Inshore Walleyes on Big Traverse Bay

It’s been a busy 60 days for the adult walleyes of Minnesota’s Lake of the Woods. Roughly, the past 2,000 hours in their lifespan have been spent on epic journeys.

Each spring, instinct drives them back to the shallow gravel areas that started the chain of which they are a part of today. For the largest and oldest fish of the system, their part of the process started sometime in the 1990s. A walleyes first few seasons are spent focused on growing and avoiding the fate of most fish—prey of bigger fish. Safety in numbers is about the only card they have to play in the early stages of life. Other factors that determine their future are forage, water temperature, sunlight, wind and the populations of other types of prey available to the lake’s predators, which are beyond their control. The walleyes that manage to survive those first few years join the spawning cycle, continuing what was started long ago.

Spawn run of 2016 looking good
The early ice-out on Lake of the Woods was disappointing to many who enjoy their yearly March ice fishing adventure. The angler’s loss is the walleyes gain as the lake absorbed the sun’s warmth. Good current flow on the Rainy River, combined with a minor runoff, set in play a strong spring-river bite. Another big plus was that the largest spring precipitation was a measureable snow event, slowing the water as it entered the Rainy River basin. Fast runoff creates dirty water in the Rainy River, and is a “switch” that can turn off a great bite in short order. April 14 was the last day of the spring walleye season, and the upper sections of the Rainy were producing big numbers of 3- to 7-pound pre-spawn females all released, per MNDNR regulations. The female walleyes’ stomachs were still firm with spawn at this point and the males had not started milking. Best guess is the river spawning process would have been underway by the last week of April earlier this season.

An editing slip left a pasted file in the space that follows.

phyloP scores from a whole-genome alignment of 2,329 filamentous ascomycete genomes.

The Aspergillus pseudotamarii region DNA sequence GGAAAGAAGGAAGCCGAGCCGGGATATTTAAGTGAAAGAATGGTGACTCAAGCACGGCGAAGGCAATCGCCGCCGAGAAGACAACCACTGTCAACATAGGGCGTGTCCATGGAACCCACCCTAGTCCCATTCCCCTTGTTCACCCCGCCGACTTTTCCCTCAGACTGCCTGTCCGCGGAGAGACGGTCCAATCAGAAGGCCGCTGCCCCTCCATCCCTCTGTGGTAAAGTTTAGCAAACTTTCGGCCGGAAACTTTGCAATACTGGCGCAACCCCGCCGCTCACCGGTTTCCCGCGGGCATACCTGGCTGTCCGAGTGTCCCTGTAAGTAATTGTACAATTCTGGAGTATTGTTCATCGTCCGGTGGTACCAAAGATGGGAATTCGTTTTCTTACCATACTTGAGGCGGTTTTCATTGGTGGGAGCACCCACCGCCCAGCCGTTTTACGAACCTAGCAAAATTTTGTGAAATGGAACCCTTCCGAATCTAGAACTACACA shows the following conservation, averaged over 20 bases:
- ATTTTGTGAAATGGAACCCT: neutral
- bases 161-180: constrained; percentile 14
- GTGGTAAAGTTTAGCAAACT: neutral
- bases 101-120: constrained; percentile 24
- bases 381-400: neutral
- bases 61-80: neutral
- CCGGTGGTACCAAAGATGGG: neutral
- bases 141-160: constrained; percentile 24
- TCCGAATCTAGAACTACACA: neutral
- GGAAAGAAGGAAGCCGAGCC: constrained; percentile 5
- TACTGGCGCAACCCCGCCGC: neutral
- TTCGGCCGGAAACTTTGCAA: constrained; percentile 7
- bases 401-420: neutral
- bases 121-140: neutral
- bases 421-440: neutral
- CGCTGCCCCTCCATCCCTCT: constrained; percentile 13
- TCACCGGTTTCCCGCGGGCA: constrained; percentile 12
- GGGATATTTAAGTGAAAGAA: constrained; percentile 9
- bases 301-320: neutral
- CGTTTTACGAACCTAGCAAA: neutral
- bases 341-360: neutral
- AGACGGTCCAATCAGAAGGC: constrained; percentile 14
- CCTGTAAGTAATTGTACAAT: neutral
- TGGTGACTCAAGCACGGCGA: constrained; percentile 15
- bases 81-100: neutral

Meanwhile, some 40 miles downriver at the close of the spring season, anglers we able to access LOW, via the lighthouse gap. The moving ice pack remaining on the lake meant that you needed to be aware of wind conditions—south being the wind of choice for this adventure. On the right April days, boats were able to reach in 17 to 18 feet of water alongside the ice outside of Pine Island.

The earliest adventurers found bigger females willing to bite, but by mid-April, 14- to 20-inchers in volume were the dominant size caught on accessible parts of the lake with a few larger mixed in. The end of April was the end of the ice. May brought warmer south winds to set the spawn in motion on the shorelines.

At about the same time, the upriver spawning walleyes began their trip back home to the lake. Riding the current back, they take advantage of what the river has to offer, stopping and feeding along the way. By the end of May most have made it back, joining lake walleyes recovered from the spawning process.

June has shallow, hungry walleyes
Per angling hours here, June is the most popular month of the open-water season on LOW. Locally, they call it shore fishing. Unlike most “other” shore fishing scenarios, here it is done by boat. The advantage anglers have is that the fish are hungry and congregated in shallow water. Shallow water also means close to home and the shore, which is comforting on a lake so large, especially for anglers just getting comfortable on the big water.